Three things shine through in this debut novel by J. Anderson Cross
--His detailed research and analysis on the historical aspects of his debut novel --His sincere passion for the subject of baseball and race --His inexperience as a writer
"The Bambino Secret" as history is based on speculation, because of his dark complexion and large facial features, that Babe Ruth had African-American genes in his family tree. While there is some speculation based on racially-charged nicknames during his playing career, nothing has ever been proven. Cross takes off from this thin thread and posits a link to a fictional Negro league player who encouraged Ruth to publicly admit his past and push for integration of the Major Leagues.
"The Bambino Secret" as a novel is a mess--flashbacks jump all over the place, sometimes with years indicating the time frames, sometimes not. Dialogue and description is stilted, awkward, too spare at times, too cliched at others, so that characters never build empathy and action never proceeds realistically. There are too many characters and too many "mysteries" at the core of the novel , and Cross never settles on one. When the "smoking guns" (plural) are finally revealed, they are almost an afterthought to both the author and the reader.
An example of how a professional fiction writer recently handled Babe Ruth in historical fiction is Dennis Lehane's The Given Day: A Novel, where interestingly Ruth is depicted playing a pickup baseball game first as the only white player on two teams of African-American players, then joined by Yankee and Cubs players to turn it into a white versus black matchup whose outcome ends up turning on race. Ruth's easy association with the African-American players is central to Lehane's picture of Ruth (he makes no claims that Ruth has African-American roots, however), as is his predatory sexual behavior, and Lehane's skill at handling the historical character in the fictional setting highlights how well this kind of writing can be done, in contrast to Cross's effort.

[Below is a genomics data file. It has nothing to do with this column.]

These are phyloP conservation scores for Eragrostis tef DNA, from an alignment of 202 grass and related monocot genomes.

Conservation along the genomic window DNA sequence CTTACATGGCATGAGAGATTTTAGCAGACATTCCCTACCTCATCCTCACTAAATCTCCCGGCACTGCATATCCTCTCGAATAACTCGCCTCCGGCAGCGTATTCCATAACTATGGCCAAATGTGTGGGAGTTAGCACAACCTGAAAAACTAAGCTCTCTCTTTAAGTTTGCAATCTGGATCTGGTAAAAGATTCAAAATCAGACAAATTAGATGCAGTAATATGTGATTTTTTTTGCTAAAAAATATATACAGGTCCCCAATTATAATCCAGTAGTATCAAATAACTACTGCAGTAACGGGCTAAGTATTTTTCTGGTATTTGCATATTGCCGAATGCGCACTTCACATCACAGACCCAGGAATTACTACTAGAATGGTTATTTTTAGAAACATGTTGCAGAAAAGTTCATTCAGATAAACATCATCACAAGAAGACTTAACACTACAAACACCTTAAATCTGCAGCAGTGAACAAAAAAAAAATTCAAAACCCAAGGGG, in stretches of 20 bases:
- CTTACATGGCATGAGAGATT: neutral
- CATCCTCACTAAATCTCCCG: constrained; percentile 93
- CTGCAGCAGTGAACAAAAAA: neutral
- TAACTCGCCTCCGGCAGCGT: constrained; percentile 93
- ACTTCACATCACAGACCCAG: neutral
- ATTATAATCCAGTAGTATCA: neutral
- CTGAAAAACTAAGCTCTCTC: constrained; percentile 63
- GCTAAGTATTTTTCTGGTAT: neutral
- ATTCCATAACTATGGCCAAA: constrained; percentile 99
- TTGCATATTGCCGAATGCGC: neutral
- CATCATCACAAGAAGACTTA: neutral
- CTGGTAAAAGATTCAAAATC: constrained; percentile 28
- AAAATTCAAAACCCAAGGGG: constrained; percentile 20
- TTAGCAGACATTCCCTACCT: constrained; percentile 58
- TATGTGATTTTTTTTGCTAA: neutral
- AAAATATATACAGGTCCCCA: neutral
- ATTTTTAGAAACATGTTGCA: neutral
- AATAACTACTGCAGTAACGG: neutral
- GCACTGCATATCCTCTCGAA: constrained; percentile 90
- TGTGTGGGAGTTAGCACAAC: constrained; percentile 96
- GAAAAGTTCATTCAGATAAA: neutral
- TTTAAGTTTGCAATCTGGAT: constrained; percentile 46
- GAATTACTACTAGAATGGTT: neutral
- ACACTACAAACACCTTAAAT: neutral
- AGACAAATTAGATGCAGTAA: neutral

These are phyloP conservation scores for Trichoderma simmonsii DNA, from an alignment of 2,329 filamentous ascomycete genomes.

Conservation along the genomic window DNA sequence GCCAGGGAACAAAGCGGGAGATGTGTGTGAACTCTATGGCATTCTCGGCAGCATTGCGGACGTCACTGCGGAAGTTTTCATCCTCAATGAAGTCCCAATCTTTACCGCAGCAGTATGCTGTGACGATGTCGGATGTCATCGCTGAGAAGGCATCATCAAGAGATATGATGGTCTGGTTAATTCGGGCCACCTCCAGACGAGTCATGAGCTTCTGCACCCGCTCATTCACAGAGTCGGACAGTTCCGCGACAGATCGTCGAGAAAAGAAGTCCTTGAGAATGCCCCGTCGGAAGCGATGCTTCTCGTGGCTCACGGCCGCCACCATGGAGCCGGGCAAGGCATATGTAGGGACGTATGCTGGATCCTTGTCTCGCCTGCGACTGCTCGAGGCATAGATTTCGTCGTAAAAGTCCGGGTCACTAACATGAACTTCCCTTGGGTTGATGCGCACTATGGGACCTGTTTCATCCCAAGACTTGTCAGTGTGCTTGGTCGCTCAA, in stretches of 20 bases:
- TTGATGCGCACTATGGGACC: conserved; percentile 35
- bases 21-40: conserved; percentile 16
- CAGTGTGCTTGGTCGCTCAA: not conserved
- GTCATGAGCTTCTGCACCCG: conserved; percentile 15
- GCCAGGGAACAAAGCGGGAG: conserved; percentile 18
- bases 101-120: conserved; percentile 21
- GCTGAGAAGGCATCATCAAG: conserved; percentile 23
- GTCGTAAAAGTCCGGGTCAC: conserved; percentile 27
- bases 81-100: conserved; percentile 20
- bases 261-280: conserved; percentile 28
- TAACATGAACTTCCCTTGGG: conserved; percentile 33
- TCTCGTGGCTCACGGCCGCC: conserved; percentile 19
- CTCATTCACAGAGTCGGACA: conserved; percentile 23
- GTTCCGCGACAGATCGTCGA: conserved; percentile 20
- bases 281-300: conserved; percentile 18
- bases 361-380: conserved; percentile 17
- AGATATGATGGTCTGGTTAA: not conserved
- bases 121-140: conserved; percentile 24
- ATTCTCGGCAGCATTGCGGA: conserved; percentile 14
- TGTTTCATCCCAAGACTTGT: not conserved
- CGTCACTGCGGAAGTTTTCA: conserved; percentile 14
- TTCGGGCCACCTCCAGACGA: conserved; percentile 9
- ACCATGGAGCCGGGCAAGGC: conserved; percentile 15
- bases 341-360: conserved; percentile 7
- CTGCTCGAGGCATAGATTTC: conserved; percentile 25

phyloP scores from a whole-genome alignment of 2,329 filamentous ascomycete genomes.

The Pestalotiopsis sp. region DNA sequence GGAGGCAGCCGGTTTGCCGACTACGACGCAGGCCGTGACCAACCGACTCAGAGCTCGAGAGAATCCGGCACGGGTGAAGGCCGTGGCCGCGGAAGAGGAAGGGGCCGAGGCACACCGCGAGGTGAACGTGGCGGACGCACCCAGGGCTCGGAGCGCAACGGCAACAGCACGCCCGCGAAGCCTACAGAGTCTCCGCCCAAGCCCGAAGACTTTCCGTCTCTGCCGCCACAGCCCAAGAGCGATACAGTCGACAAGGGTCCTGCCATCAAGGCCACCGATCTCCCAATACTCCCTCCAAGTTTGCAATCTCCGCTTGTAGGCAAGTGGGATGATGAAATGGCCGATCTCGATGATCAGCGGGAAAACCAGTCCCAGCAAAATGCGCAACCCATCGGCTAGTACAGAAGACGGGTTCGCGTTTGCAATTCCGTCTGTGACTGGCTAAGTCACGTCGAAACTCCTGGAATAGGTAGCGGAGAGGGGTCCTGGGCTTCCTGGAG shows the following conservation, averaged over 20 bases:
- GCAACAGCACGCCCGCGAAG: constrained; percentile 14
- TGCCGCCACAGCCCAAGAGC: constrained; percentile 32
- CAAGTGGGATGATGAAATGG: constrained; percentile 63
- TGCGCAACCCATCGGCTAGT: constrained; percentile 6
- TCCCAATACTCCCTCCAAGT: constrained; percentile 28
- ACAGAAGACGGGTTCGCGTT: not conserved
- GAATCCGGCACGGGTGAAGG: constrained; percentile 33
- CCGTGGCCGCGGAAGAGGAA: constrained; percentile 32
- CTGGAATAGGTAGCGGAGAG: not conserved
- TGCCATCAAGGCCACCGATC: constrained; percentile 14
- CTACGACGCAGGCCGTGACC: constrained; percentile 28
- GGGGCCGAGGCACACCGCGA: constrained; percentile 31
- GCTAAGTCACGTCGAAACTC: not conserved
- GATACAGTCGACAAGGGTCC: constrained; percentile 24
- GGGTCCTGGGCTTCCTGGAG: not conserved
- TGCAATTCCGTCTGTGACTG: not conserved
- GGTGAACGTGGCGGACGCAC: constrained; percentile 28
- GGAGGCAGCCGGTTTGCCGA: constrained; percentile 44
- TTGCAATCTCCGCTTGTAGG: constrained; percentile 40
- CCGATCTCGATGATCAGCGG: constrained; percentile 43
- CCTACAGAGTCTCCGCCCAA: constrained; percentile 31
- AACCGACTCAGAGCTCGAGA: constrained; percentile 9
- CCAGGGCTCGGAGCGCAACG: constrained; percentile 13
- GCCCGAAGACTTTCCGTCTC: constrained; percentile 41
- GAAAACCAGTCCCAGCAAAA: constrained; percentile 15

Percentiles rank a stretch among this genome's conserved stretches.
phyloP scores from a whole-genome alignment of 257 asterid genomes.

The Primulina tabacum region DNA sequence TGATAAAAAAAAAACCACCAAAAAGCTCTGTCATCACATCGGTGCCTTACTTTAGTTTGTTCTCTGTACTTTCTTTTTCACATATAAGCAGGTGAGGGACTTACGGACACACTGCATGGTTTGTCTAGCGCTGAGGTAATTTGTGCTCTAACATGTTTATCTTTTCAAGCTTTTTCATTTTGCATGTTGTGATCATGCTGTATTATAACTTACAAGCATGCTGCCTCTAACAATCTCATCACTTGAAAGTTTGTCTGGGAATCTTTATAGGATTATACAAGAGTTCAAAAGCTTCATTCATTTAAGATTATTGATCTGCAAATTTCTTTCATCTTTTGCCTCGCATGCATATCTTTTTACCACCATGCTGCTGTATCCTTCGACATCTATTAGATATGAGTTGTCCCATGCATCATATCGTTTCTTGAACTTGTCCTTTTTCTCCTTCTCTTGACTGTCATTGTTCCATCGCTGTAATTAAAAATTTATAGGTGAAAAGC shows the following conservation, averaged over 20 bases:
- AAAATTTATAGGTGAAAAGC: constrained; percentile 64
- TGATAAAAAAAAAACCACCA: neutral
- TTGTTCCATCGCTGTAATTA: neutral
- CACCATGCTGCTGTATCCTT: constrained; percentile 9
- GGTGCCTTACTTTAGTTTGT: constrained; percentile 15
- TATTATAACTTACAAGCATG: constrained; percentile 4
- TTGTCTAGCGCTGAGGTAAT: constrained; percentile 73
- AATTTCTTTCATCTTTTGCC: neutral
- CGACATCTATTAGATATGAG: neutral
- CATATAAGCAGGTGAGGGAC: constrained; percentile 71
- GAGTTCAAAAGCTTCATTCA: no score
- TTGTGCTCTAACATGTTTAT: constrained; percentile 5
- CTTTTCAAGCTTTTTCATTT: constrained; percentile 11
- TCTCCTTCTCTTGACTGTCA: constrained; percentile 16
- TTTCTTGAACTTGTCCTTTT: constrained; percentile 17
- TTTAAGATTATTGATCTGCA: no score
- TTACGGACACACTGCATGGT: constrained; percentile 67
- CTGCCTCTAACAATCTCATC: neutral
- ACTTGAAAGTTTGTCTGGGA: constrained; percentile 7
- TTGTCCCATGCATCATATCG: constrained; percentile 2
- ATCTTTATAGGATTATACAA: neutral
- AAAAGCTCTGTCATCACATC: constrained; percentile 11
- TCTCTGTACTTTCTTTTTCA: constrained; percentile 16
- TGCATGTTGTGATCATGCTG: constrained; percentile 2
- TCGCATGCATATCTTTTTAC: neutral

Which leaves me to comment on the sincere passion of the author. The front piece of the story states in bold letters "MUCH OF WHAT FOLLOWS IS TRUE ..." It is evident that Cross has done much research and cares deeply about the subject, so I believe his skill as a writer and researcher might have been better employed in a nonfiction book or extended magazine article about the subject. Writing fiction is a terribly difficult thing for amateurs (Cross is billed as a "former high-tech entrepreneur"), and the flaws in the fiction detract from the story I think Cross really wants to tell.
The premise of the book, that baseball star George (Babe) Ruth (also known as "the Bambino") was part black is a reasonable one, even if you do not consider some of his facial figures. Despite all the laws and social mores to the contrary, there was significant interbreeding between blacks and whites as soon as black slaves first arrived in the United States. Many slave owners thought nothing of being sexually involved with their female slaves, one writer, whose name I cannot bring to mind, wrote … more
I love reading and writing about what I have read, making the connections and marking the comparisons and contrasts. God has given man the amazing power to invent language and the means to record it which … more
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